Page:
Father Mike Schmitz: Live for Jesus


Father Mike Schmitz was a keynote speaker at the 2016 Fellowship of Catholic University Students (Focus) Leadership Summit in Dallas in January. He is the director of youth and young-adult ministry for the Diocese of Duluth, Minn., and the chaplain for the Newman Catholic Campus Ministry at the University of Minnesota. Father Schmitz spoke with the Register at the biannual event and explained how it serves college campuses throughout the country. He also discussed Focus’ general impact on the Catholic Church.


What resonates with attendees and why?

The commitment to prayer is what I believe permeates every single thing that Focus does. That’s a really big gift. Also, though, when it comes to how to evangelize, share the Gospel, present the message of Christianity and lead Bible studies, this event is oriented towards their using these tools. In the afternoon session, they present what they learned in the morning to their small groups. We learn much better when we have to teach what we just learned. The idea is not just “I went to a class, I went to a talk, and it was great. I took some notes, and I went home.” It is: “I went to the talk with the idea that I have to share this with someone this afternoon. Then next week, I will be back on campus and will try to use this with the people that I know in my life.” They are not simply here to learn, but they’re here to really be a disciple, which means to be on mission.


What kind of impact do you hope your presentation on evangelization will have?

To see oneself as an apostle of Jesus or an evangelizer for Christ is normative for any Catholic Christian. Anyone who says, “I’m a Christian,” should also say, “That means I’m an evangelizer or I’m someone who is on mission.”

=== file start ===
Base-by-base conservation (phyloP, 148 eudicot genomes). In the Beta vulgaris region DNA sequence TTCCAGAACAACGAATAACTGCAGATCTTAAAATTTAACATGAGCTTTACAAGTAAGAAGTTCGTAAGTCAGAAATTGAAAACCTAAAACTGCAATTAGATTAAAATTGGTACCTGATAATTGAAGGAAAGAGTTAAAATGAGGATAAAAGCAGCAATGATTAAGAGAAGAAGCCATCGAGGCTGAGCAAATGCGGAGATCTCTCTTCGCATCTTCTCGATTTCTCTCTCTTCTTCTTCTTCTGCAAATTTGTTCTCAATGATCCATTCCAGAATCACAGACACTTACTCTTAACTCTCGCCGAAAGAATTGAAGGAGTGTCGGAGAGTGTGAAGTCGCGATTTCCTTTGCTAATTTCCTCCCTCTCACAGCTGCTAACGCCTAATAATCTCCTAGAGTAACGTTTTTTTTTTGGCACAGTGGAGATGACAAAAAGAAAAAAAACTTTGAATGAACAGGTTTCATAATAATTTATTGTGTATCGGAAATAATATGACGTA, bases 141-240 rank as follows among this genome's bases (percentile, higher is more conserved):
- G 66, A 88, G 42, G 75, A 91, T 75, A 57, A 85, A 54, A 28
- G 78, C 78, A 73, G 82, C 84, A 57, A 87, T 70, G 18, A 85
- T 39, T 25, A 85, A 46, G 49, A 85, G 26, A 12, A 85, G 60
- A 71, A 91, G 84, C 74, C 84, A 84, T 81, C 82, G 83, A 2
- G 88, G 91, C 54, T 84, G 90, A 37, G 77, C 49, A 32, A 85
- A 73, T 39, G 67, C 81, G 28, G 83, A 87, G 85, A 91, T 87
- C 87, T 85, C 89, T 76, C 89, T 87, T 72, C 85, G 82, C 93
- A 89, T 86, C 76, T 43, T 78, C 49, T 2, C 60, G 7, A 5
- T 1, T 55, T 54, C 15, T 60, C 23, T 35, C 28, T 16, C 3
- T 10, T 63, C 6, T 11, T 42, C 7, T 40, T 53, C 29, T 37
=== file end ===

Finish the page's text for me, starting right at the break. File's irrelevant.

Pope Paul VI said, “The test of one’s faith is one’s willingness to share it with others.” … If I don’t want to share it with others, I actually don’t have a degree of faith. That’s just the reality.

In 1975, Pope Paul VI said in Evangelii Nuntiandi (Evangelization in the Modern World), “Mission, or evangelization, is the very heart of the Church. It is the identity of the Church.” Therefore, we are the Church. If we’re not evangelizing, then we’re not really the Church. We’re only the Church when we’re on mission.


If there is one thing that you want these students to take with them, what would it be?

To see their lives as the lives of a missionary. That it’s ordinary, normative — and that to say that I’m Catholic means that I’m a missionary or ambassador for Jesus Christ. That doesn’t mean it’s something I do only on Sunday, but it’s something I do every single day.

I have a number of friends who were missionaries at different times in their lives with different Christian groups. They realized that there are missionaries who experience a lot of discouragement when they got to the mission field because their training was about getting ready for the mission field, getting ready to go out, and getting ready to share the Gospel. When they got there, they realized it was just like life. And the answer is, yes, exactly. Being a missionary, you live your life, but you live it for Jesus, and you live it loving other people in an authentic way. So every Christian, and every Catholic, called to be a missionary is called to love Jesus and to say, “Yes” to his will, but to truly love the people in an authentic way. That is what it is to be a missionary. This isn’t something unusual or abnormal. It’s not something that is for an exclusive few. It is for me if I want to be a follower of Christ.

Jacqueline Burkepile

writes from Texas.

Bailey Brazier photo.


The March for the Martyrs in Washington, D.C., Sept. 25, 2021.

March for the Martyrs Highlights ‘Global Crisis of Christian Persecution’

“I’ve heard it myself from the people of Iraq and Syria: when the Islamists come to cut your head off, they don’t ask if you’re a Catholic or a Protestant or Orthodox. They ask you if you believe in Jesus,” said Father Kiely. “That’s that point. That unites us. That’s what Pope Francis called ‘the ecumenism of blood.’”